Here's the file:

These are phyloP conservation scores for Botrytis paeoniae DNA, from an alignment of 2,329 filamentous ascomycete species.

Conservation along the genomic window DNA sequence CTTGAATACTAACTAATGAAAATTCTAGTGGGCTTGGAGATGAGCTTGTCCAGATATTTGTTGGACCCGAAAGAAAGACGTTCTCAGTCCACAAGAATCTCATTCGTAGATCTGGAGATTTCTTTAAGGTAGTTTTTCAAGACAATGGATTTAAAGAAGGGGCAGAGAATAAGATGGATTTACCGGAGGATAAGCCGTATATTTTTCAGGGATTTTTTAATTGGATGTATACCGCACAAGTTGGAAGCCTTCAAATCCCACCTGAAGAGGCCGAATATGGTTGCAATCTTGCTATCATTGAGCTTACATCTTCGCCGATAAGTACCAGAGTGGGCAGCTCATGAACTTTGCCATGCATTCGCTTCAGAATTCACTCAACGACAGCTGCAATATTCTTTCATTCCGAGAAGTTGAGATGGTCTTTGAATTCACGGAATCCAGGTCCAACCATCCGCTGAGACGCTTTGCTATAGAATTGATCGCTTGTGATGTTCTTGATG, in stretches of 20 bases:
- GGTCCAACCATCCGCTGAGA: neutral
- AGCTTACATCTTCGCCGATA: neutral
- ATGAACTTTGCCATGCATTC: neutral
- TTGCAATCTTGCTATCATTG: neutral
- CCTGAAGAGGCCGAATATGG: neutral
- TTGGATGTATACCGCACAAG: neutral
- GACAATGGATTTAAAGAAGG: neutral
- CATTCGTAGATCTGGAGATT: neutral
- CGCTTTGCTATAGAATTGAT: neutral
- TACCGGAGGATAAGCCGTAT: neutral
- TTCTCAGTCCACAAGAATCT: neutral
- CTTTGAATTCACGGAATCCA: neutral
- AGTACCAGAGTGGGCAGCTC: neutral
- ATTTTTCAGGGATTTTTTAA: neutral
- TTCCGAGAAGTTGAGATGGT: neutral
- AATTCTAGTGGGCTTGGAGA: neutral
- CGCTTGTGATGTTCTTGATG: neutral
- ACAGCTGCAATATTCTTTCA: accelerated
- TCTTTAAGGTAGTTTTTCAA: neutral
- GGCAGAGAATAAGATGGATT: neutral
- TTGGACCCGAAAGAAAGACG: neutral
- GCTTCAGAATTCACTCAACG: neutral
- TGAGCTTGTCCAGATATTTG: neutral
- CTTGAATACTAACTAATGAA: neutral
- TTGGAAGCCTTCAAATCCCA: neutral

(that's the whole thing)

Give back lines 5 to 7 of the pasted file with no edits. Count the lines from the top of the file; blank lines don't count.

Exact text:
- ATGAACTTTGCCATGCATTC: neutral
- TTGCAATCTTGCTATCATTG: neutral
- CCTGAAGAGGCCGAATATGG: neutral